- Café con hielo: this is a great drink for the summer months. You may know it as iced coffee. In Spain, you will be served a glass of normal coffee with a separate glass with ice in it. It is up to you then to pour your coffee over the ice.
- Café Manchado: this is where you have a cup of mostly milk to which a small amount of coffee is added.
- Café Carajillo: this is one of the Spanish coffees that has alcohol added to it. This is a café solo with a small amount of brandy. Either rum or whisky may be used instead. If this is served in the authentic manner the brandy will be lit so the alcohol burns off first, then the coffee will be added.
Benefits of Coffee
Surprisingly, coffee is quite good for us! It is loaded with antioxidants and has several beneficial nutrients which are good for you. Studies have shown that people who drink coffee have a much lower risk of some diseases.
Here are some of the benefits of drinking coffee:
- Coffee helps you to burn fat: caffeine is the ingredient that is found in almost every fat burning supplement! Caffeine has been proven to burn fat naturally. Caffeine also boosts metabolism by
3-10%. Caffeine can also increase fat burning by up to 10% in obese people and up to 25% in lean people.
In an article in the Huffington Post about health benefits you can read about the studies showing that coffee is good for us.
- Coffee contains essential ingredients: many of the nutrients of the coffee bean make it all the way to the final product.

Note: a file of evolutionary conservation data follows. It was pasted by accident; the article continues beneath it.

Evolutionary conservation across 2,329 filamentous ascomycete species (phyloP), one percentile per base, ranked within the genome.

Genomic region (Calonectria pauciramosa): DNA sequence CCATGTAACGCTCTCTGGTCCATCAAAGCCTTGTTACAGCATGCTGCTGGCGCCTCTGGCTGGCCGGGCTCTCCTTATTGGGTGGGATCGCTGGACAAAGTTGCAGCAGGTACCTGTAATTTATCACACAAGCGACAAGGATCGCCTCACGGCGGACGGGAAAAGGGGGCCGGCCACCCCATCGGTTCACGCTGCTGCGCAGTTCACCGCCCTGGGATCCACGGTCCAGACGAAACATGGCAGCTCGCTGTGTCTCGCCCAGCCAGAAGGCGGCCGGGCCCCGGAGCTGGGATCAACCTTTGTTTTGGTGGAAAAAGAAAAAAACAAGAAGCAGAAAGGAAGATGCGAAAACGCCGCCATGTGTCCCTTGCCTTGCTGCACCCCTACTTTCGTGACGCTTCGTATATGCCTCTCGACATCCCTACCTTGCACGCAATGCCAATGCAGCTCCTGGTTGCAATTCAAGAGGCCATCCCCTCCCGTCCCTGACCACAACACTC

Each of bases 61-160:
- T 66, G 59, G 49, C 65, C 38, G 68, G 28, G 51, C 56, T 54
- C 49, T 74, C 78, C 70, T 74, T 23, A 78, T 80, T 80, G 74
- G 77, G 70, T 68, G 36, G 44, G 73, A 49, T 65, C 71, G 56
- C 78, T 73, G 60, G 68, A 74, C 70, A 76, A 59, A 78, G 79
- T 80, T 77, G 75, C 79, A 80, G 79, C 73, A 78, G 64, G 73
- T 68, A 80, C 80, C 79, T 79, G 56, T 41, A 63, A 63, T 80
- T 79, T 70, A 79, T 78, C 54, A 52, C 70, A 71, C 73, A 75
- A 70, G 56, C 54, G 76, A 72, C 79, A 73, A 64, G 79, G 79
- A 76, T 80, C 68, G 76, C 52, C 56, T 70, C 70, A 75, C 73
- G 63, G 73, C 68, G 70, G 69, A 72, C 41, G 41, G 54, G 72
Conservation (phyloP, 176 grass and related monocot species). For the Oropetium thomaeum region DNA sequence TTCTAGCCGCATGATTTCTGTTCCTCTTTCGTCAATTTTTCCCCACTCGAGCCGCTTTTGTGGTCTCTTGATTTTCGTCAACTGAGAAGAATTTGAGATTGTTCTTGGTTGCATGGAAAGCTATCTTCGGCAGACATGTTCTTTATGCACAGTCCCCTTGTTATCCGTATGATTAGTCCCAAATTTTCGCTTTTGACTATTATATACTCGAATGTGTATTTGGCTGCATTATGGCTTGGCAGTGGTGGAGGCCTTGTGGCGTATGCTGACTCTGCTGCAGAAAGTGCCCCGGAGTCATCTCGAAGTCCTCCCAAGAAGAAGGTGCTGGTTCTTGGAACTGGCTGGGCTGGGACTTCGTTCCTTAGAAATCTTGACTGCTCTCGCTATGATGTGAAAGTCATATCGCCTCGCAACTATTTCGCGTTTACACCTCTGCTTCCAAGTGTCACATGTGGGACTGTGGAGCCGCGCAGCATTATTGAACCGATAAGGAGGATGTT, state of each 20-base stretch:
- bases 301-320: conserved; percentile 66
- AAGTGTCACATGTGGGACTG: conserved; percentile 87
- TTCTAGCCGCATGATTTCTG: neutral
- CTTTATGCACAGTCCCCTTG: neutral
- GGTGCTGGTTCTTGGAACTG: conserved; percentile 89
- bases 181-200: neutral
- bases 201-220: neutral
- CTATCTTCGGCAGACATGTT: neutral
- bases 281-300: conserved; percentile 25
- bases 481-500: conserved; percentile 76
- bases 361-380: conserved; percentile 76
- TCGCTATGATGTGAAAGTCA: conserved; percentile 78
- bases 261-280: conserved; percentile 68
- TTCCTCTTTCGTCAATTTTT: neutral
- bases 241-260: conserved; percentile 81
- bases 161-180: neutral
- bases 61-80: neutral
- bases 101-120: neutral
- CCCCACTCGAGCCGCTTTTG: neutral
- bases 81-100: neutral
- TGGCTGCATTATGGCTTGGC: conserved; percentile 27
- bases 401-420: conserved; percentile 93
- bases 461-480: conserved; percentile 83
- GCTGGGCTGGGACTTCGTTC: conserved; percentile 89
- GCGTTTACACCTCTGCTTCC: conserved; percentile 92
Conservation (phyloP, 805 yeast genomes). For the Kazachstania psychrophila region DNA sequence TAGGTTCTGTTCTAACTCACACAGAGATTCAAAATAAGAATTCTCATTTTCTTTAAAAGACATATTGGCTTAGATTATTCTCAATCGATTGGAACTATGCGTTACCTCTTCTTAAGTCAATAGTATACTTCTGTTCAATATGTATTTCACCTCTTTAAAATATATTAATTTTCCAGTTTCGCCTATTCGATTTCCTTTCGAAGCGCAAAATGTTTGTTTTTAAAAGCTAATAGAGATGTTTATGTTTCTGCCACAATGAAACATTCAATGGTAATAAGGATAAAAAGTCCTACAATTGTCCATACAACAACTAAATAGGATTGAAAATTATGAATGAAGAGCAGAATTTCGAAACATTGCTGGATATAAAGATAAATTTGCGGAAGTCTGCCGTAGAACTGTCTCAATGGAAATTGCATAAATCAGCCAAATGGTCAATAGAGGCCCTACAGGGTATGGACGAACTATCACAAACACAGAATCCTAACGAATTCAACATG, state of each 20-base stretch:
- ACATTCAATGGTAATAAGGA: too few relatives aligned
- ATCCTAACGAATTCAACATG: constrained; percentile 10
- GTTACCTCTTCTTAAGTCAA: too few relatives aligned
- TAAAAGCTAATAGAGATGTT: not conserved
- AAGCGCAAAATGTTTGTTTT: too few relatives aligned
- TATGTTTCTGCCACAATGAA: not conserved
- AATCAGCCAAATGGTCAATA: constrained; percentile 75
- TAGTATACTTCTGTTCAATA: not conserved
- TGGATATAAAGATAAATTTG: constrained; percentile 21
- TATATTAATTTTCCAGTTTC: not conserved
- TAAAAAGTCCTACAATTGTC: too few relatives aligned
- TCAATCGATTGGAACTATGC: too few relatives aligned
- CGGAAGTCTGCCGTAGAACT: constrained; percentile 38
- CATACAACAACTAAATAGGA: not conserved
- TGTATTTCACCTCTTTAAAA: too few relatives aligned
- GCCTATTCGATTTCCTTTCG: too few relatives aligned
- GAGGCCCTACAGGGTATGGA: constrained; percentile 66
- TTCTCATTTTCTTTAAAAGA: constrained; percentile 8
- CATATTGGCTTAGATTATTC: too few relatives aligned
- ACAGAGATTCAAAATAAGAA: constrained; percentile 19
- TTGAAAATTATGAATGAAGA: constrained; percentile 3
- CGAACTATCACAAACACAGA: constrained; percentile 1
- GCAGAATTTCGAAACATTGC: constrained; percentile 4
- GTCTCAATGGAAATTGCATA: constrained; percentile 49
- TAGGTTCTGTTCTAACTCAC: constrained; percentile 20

- A single cup of coffee contains: 11% RDA Riboflavin (vitamin B12), Pantothenic acid (Vitamin B5) 6% RDA, Manganese and Potassium 3% RDA, Magnesium and Niacin (B3) 2% RDA. This may not seem like a very large amount to you but if you drink 3 – 4 cups of coffee a day then the amounts become significant.
- Coffee improves energy levels: because it contains the stimulant caffeine you will feel less tired and have more energy. When you drink coffee, it is absorbed into the bloodstream and then travels to the brain. Advanced studies have shown that coffee improves various functions of the brain including memory, mood, energy levels, reaction times and overall cognitive functioning.
- Coffee may lower the risk of Type II Diabetes: this disease currently affects some 300 million people and this disease elevates blood sugars. Coffee drinkers have a significantly reduced risk of developing type 2 diabetes. Coffee drinkers are up to 50% less likely to get this disease. Studies show that each cup of coffee drunk daily reduces the risk by 7%. Coffee drinkers have a far lower risk of diabetes than someone who abstains from drinking coffee.